Qualified Business Income Deduction for Small Businesses and Self-Employed
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As a small business or self-employed individual, you want all of the tax breaks you can get. The qualified business income deduction (also called a QBI deduction or a section 199A deduction) allows you to deduct up to 20% from your company’s income. The qualifications for this tax break are determined by entity type, income level, and income type.
While completing the paperwork for a qualified business income deduction can be complicated, the deduction can significantly help taxpayers. Let’s take a look at whether you qualify for the qualified business income deduction and how you can take advantage of it.
What is a qualified business income deduction?
The qualified business income deduction enables pass-through business owners to claim up to a 20% tax deduction from their qualified business income.
A pass-through entity’s business income “passes through” to the owner’s individual tax return, instead of a C corporation that pays corporate income taxes. Pass-through businesses include:
- Sole proprietorship
- Limited liability company (LLC)
- S corporation
QBI deductions are outlined in Provision 11011 Section 199A of the 2017 Tax Cuts and Jobs Act (TCJA).
What counts as qualified business income?
Qualified business income is the net total of a company’s income not counting investment management income (e.g., capital gains, losses, or dividends), income from overseas businesses, and investment income not properly allocable to a business or trade.
In 2022, your total taxable income must be under $170,050 if you’re a single filer or $304,100 for joint filers to qualify for the QBI. If your business exceeds the limit, you may still earn a partial deduction or adjusted tax rate, so it’s best to consult a tax pro.
Who is eligible for qualified business income deductions?
Qualified business income deduction eligibility is based on three factors:
- Entity type
- Income level
- Income type
As we discussed earlier, only pass-through entities, or entities in which business incomes appear on the owner’s personal tax return, are eligible for this deduction. Many small businesses and self-employed individuals are pass-through businesses.
If you file a Schedule C as a sole-proprietor or LLC, a partnership return as a partnership or multi-member LLC, or a Schedule K-1 as an S corporation shareholder, you are a pass-through entity and may be eligible for the qualified business income deduction.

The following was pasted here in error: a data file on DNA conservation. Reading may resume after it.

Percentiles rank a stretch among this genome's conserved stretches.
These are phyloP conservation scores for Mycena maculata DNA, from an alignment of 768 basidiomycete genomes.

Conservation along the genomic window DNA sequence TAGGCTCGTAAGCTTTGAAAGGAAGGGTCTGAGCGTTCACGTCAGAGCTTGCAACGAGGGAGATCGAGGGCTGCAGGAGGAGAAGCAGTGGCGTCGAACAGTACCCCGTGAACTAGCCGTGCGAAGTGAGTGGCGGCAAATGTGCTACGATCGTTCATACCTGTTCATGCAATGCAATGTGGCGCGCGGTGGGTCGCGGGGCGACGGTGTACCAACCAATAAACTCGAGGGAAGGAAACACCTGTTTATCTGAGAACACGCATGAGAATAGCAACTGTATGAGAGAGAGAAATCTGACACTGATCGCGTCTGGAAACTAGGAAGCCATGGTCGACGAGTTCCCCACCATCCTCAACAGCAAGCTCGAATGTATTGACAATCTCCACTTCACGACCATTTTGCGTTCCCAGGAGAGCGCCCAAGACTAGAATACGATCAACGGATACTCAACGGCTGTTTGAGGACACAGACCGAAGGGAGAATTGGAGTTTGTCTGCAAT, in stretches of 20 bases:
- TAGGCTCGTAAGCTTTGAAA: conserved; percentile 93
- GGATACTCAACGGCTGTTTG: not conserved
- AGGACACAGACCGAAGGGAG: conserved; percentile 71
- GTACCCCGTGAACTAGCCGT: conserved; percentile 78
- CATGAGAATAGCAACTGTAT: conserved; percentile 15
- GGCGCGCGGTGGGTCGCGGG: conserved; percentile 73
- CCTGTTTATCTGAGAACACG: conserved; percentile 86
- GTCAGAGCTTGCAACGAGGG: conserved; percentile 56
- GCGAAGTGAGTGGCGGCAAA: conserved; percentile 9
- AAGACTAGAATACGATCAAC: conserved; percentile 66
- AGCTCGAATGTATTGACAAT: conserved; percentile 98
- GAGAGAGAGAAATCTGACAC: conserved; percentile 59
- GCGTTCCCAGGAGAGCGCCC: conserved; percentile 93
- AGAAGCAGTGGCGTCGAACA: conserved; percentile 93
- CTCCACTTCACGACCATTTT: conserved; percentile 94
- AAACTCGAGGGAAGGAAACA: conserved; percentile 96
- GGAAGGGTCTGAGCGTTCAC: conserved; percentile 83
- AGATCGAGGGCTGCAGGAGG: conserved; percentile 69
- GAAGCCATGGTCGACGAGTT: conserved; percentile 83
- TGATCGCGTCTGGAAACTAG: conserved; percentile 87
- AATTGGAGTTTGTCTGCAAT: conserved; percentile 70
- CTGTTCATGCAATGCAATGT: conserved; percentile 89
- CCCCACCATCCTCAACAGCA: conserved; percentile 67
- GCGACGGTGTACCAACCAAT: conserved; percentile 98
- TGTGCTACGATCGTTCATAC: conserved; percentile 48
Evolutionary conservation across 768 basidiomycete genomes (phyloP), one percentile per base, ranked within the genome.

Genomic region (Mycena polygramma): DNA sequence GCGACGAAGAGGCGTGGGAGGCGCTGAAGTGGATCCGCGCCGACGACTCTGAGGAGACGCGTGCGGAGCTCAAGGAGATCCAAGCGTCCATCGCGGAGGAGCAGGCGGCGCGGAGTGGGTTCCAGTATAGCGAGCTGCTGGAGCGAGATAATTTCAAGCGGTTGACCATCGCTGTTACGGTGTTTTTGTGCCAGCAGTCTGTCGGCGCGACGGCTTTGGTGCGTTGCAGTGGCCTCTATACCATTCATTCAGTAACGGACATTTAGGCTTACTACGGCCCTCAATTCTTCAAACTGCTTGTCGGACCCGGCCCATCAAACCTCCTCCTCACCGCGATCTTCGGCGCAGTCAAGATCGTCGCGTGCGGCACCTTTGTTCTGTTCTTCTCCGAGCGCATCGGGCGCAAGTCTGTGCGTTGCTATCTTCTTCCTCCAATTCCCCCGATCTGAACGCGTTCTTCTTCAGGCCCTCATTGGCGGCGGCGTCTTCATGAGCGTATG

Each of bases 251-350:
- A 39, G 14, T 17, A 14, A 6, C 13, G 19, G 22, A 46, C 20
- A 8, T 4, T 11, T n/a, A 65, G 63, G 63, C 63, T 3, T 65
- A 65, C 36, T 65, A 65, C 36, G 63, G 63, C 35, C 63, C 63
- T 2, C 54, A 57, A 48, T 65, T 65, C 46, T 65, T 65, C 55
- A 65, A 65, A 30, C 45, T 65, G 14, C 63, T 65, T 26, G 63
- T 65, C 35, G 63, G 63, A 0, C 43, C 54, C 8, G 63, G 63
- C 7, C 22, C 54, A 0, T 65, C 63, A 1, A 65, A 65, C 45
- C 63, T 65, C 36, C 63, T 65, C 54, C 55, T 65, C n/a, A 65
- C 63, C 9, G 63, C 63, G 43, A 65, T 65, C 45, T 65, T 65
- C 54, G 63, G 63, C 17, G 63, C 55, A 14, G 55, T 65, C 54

If you file a separate tax return for your business tax and your individual taxpayer’s taxable income, then you’re a corporation and you don’t qualify for the qualified business income deduction.
Your total taxable income for the prior tax year (including your business and personal gross income) must be at or below the QBI deduction threshold amount. The amount is $170,050 for single filers or $340,100 for joint filers (also called married filing for partnership incomes). The threshold adjusts for inflation each year.
However, if your income is above these limits, you might still be eligible for the qualified business income deduction depending on the nature of your business. You might not be entitled to the full 20% tax rate deduction, but you might qualify for a partial deduction.
If your business is a Specified Service Trade or Business (SSTB), then you have a bit more wiggle room for qualified business income deduction eligibility. SSTBs include individuals and companies that work in a niche position based on reputation or skill. Types of individual SSTBs include:
- Financial planners
Common industries that typically have small business SSTBs include actuarial science, health care, financial services, investing, brokerage services, and performing arts.
If you count as an SSTB, then you qualify for the qualified business income deduction if your total income is under the income limit of $214,900 for single filers or $429,800 for a joint return.
Most of your business’ net income counts for the qualified business income deduction. The IRS bases eligibility on the "net amount" of "qualified items of income, gain, deduction, and loss," which includes health insurance and any itemized deductions for contributions for a qualified retirement plan.
But there are some exceptions. Qualified business income does not include:
- Items not properly included in business income
- Income from overseas entities
- Wage income
- Income received as reasonable compensation from an S corporation
- Income received as guaranteed payments
- Income received as a payment by a partner for services other than in a capacity as a partner
- Items treated as net capital gains or losses
- Dividends and dividend equivalents